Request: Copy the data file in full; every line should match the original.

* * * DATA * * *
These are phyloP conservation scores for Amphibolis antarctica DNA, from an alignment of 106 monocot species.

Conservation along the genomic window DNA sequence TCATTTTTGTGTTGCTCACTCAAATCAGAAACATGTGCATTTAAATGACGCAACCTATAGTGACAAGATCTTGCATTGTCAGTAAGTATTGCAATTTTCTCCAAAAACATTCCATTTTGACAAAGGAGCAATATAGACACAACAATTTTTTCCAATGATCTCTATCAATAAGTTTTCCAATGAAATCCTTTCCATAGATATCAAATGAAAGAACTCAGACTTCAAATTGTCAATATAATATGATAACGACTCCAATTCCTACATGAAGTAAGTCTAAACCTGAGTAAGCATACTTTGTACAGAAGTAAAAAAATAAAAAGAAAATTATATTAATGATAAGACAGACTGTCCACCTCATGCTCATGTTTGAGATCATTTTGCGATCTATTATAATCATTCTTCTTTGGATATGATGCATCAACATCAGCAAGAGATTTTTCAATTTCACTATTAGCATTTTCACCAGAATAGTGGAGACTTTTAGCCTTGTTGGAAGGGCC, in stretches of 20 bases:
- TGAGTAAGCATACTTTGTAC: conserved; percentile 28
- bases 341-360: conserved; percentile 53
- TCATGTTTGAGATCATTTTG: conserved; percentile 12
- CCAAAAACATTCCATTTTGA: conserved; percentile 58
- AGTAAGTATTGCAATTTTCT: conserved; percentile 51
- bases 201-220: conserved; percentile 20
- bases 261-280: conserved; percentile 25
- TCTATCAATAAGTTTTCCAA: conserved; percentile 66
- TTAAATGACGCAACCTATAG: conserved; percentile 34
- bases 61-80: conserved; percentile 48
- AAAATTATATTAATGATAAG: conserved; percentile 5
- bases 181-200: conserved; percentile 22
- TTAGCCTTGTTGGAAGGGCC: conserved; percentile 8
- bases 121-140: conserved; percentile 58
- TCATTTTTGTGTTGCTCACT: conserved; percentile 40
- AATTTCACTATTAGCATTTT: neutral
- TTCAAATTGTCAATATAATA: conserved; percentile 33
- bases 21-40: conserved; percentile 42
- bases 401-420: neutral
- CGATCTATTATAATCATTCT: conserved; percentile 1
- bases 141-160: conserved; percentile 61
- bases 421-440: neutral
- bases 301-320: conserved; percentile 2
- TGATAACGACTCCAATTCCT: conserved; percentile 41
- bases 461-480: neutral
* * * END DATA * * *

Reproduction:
These are phyloP conservation scores for Amphibolis antarctica DNA, from an alignment of 106 monocot species.

Conservation along the genomic window DNA sequence TCATTTTTGTGTTGCTCACTCAAATCAGAAACATGTGCATTTAAATGACGCAACCTATAGTGACAAGATCTTGCATTGTCAGTAAGTATTGCAATTTTCTCCAAAAACATTCCATTTTGACAAAGGAGCAATATAGACACAACAATTTTTTCCAATGATCTCTATCAATAAGTTTTCCAATGAAATCCTTTCCATAGATATCAAATGAAAGAACTCAGACTTCAAATTGTCAATATAATATGATAACGACTCCAATTCCTACATGAAGTAAGTCTAAACCTGAGTAAGCATACTTTGTACAGAAGTAAAAAAATAAAAAGAAAATTATATTAATGATAAGACAGACTGTCCACCTCATGCTCATGTTTGAGATCATTTTGCGATCTATTATAATCATTCTTCTTTGGATATGATGCATCAACATCAGCAAGAGATTTTTCAATTTCACTATTAGCATTTTCACCAGAATAGTGGAGACTTTTAGCCTTGTTGGAAGGGCC, in stretches of 20 bases:
- TGAGTAAGCATACTTTGTAC: conserved; percentile 28
- bases 341-360: conserved; percentile 53
- TCATGTTTGAGATCATTTTG: conserved; percentile 12
- CCAAAAACATTCCATTTTGA: conserved; percentile 58
- AGTAAGTATTGCAATTTTCT: conserved; percentile 51
- bases 201-220: conserved; percentile 20
- bases 261-280: conserved; percentile 25
- TCTATCAATAAGTTTTCCAA: conserved; percentile 66
- TTAAATGACGCAACCTATAG: conserved; percentile 34
- bases 61-80: conserved; percentile 48
- AAAATTATATTAATGATAAG: conserved; percentile 5
- bases 181-200: conserved; percentile 22
- TTAGCCTTGTTGGAAGGGCC: conserved; percentile 8
- bases 121-140: conserved; percentile 58
- TCATTTTTGTGTTGCTCACT: conserved; percentile 40
- AATTTCACTATTAGCATTTT: neutral
- TTCAAATTGTCAATATAATA: conserved; percentile 33
- bases 21-40: conserved; percentile 42
- bases 401-420: neutral
- CGATCTATTATAATCATTCT: conserved; percentile 1
- bases 141-160: conserved; percentile 61
- bases 421-440: neutral
- bases 301-320: conserved; percentile 2
- TGATAACGACTCCAATTCCT: conserved; percentile 41
- bases 461-480: neutral